It was partly to combat forces like these that Kennedy hired Josh Isay. Isay, 39, had risen through the ranks of Chuck Schumer’s Senate aides, eventually becoming chief of staff. In 2002, Isay left government to co-found Knickerbocker SKD, a powerhouse consulting and lobbying firm whose clients included Bloomberg’s 2005 reelection campaign. Kennedy had met Isay when he did some work for the public-school fund-raising drive. Isay’s connection with Schumer helped fuel the belief that Kennedy was Schumer’s candidate, too—and that Schumer particularly wanted to make sure Andrew Cuomo didn’t become yet another junior senator with a higher political Q rating than he had.
A more shadowy player in the drama was Charles O’Byrne. As a Roman Catholic priest, O’Byrne had officiated at the wedding and funeral of Caroline’s brother. O’Byrne quit the priesthood, however, and came out as a gay man. In 2004, he went to work on the State Senate staff of David Paterson and rose to become Paterson’s most trusted consigliere and his hot-tempered enforcer. O’Byrne was chief of staff to the accidental governor until the fall of 2008, when his failure to pay taxes for five years became a scandal. His resignation was an enormous destabilizing blow to Paterson’s operation in Albany. But O’Byrne remained in contact with Paterson and became an emissary between the governor and Caroline Kennedy.
Isay quickly assembled a packed schedule of calls and meetings for Kennedy with the state’s power brokers—some of them obvious, many not. Kennedy’s team expected her to go through a rough baptism by press. But in any conventional campaign, the candidate can fight back with ads, speeches, listening tours. This time, her aides say, Kennedy was required to defer to Paterson’s shifting limits on what she and her competitors could do or say in pursuit of the Senate opening.
Kennedy’s camp debated how to maneuver. “Once Hillary Clinton says she’s gonna resign her seat, there’s a campaign for this job. There just is,” says one adviser who favored playing hardball from the beginning. “So as soon as Caroline expresses interest, she has ten people who are trying to kill her. Two of which are the Cuomos and the Clintons [still resentful of Kennedy’s endorsement of Obama], the two most vicious political organizations in the country in our lifetime. She can do one of two things: She can sit back and do nothing and just let people beat the shit out of her. Or get out there, in a subdued fashion. But you also play the game behind the scenes.”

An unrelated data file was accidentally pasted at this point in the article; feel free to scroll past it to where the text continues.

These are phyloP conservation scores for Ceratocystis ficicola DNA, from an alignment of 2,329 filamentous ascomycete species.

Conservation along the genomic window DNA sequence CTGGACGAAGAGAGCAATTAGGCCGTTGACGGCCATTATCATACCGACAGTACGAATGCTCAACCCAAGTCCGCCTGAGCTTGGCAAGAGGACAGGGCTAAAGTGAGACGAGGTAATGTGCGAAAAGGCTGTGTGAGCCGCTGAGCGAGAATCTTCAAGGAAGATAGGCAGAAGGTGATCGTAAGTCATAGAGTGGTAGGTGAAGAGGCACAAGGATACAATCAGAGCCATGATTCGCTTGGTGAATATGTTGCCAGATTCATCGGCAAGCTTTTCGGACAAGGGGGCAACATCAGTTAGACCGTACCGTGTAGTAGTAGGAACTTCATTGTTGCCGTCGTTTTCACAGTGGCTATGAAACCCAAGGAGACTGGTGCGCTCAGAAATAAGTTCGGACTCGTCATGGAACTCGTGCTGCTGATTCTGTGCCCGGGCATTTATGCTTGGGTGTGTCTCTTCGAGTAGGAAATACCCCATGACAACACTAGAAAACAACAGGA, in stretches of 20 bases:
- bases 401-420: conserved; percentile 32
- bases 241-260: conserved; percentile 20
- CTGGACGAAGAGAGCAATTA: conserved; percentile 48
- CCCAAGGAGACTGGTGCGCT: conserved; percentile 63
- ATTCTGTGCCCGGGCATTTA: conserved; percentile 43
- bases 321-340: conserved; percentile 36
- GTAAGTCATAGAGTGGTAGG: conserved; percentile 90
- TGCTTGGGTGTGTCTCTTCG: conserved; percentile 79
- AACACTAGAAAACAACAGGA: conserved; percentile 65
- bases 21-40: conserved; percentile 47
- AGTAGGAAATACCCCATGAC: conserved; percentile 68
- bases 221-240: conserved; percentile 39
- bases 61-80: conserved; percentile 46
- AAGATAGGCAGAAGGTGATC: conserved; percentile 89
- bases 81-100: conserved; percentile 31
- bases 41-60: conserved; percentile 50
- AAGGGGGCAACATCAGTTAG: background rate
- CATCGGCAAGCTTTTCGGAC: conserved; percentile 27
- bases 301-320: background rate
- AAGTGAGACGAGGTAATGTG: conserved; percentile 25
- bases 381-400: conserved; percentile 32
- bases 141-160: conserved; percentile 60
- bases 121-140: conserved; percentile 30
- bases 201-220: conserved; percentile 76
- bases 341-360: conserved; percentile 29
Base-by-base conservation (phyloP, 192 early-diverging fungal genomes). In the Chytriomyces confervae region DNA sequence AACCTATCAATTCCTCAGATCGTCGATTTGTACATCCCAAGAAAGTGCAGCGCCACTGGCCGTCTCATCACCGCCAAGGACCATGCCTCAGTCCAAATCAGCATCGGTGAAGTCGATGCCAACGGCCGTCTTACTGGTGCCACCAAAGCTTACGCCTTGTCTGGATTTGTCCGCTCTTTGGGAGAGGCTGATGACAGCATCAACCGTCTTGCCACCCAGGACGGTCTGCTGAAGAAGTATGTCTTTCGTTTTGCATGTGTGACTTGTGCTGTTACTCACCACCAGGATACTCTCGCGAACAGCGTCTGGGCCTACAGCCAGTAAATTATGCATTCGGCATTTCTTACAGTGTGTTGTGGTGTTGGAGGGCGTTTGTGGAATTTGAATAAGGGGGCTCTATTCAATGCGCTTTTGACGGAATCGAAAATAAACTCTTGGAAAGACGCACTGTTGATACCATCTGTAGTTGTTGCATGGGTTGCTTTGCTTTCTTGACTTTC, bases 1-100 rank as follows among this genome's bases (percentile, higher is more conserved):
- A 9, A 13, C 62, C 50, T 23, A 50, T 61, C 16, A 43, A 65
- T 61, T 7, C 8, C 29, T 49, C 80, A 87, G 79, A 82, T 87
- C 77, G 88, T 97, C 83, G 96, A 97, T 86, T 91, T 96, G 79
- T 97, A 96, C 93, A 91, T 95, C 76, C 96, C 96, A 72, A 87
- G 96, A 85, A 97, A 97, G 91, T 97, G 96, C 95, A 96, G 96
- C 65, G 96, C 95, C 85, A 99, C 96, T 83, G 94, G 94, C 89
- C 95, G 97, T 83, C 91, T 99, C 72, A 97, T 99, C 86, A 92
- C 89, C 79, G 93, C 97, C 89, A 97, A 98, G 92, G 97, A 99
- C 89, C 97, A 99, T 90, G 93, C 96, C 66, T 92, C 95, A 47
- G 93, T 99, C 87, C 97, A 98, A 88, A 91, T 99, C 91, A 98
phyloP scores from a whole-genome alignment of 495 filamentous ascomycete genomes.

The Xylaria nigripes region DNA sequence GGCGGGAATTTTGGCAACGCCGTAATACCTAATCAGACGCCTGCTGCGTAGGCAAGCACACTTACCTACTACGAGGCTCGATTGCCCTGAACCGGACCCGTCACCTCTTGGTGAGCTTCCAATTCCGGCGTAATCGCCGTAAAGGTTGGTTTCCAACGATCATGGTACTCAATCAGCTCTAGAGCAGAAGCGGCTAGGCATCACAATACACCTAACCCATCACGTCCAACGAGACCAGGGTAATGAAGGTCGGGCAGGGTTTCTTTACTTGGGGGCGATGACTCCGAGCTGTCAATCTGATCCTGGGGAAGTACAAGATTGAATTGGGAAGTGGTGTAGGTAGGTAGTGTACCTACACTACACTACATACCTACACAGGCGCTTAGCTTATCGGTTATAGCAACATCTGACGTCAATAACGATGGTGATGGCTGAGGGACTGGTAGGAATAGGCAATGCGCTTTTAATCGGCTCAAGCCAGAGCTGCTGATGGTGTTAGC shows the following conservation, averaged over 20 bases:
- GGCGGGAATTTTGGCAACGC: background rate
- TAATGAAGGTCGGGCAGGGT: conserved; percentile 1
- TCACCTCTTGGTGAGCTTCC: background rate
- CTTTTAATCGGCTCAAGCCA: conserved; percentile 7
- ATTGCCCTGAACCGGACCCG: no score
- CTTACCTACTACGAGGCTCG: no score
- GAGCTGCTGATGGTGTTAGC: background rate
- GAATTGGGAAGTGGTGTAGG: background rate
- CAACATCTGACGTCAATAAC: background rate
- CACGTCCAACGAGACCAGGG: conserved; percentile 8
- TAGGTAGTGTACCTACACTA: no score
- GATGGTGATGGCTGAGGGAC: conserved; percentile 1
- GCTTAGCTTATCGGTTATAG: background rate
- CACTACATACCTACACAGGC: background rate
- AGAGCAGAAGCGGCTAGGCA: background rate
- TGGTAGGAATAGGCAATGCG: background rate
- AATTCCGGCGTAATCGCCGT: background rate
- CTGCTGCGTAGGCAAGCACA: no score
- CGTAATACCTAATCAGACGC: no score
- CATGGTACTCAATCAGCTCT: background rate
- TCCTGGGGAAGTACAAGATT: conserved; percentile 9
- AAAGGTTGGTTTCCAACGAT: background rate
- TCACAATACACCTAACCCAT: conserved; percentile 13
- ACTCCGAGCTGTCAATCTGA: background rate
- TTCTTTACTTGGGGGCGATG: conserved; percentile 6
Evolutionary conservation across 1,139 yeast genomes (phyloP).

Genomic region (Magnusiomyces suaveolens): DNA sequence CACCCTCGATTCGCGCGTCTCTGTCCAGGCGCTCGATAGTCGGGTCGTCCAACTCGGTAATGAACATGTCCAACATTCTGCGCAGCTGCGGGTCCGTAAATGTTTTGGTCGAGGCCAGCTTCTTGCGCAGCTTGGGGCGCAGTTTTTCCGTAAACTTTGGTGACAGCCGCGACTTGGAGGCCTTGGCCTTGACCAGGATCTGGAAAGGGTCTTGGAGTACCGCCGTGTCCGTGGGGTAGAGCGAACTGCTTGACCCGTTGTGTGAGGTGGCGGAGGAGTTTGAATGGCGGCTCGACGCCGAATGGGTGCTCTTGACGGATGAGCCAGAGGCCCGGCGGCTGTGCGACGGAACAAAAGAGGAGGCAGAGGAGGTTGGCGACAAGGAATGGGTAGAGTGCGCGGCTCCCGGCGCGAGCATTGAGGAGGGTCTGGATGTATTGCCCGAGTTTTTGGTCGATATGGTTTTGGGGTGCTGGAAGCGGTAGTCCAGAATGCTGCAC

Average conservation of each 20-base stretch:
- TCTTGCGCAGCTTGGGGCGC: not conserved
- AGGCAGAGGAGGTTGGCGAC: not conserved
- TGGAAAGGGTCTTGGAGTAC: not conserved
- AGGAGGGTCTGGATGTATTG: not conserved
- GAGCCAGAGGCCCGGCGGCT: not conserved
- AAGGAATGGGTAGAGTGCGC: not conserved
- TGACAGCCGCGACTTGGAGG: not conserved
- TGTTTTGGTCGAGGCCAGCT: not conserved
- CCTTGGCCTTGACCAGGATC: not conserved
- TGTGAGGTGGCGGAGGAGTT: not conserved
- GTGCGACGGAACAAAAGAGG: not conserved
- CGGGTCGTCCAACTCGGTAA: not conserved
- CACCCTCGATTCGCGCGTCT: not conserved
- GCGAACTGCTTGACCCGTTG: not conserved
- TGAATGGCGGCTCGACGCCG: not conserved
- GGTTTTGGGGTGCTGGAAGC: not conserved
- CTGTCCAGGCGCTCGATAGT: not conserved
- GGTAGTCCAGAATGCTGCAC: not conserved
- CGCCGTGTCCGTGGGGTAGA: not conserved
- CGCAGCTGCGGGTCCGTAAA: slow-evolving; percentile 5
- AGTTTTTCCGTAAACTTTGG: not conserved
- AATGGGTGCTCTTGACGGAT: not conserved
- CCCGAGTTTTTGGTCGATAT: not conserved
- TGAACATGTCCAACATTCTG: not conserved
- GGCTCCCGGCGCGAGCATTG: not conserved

Kevin Sheekey, Mayor Bloomberg’s political aide, was calling labor leaders, making the case for Kennedy as the front-runner and as the one choice with hooks to Obama. Conditioned by the cut-and-thrust of a standard campaign, though, Sheekey overdid the pitch, saying Paterson would be guilty of “political malpractice” if the governor chose anyone but Caroline Kennedy. Sheekey was thought to be Bloomberg’s elbows in this campaign, which didn’t help matters, given Bloomberg’s tense relationship with the governor. “Paterson told Kerry Kennedy that he would have appointed Caroline already, except that every time he gets ready to, Bloomberg or Sheekey makes one of these aggressive, nearly belligerent statements,” said a Kennedy intimate in early January.
Bloomberg and Sheekey turned down the volume, but the actions of Kennedy’s many surrogates had a more subtly corrosive effect: They fed into the image of Kennedy—recessive by nature and restrained by Paterson’s non-campaign rules—as a creature completely created by other actors. With all the clashing agendas, Kennedy was becoming a bystander in her own campaign.
With Kennedy out of sight after the brief and unhappy upstate tour, questions kept pouring in. Trying to fend off the calls for information yet play by Paterson’s rules, Kennedy’s campaign dug the hole even deeper, issuing vague written responses to policy questions. As her candidacy foundered heading into the holidays, some of Kennedy’s advisers raged privately at Paterson. With stories about Kennedy’s wealth and spotty voting record dropping daily, her team decided that the risk of angering Paterson paled compared with the continuing damage from staying silent. “You couldn’t put Paterson in a place where he couldn’t pick her,” one of her aides says, “and he couldn’t pick her if we had three weeks of, ‘She’s Sarah Palin, she’s hiding, what is she hiding?’ ”
Round one of Kennedy’s media blitz went well—a December 26 Associated Press interview followed by an appearance on NY1’s Inside City Hall. But the mood changed quickly the next morning. Kennedy walked into a reserved back room of the Lenox Hill Grill, on Lexington near 78th, and sat down with two reporters from the Times. She’d earnestly studied briefing papers on issues like immigration, the economy, education, and gay rights, and she’d been tutored by Ranny Cooper, a PR executive and former aide to Ted Kennedy. Instead, she was greeted with a series of questions on her motivations for wanting to be a senator—and soon became rattled and annoyed, her responses riddled with you knows and ums, which the Times, devastatingly, included in a transcript of the interview. Some of Kennedy’s relatives blamed Isay for not being tougher in readying Caroline for the interview.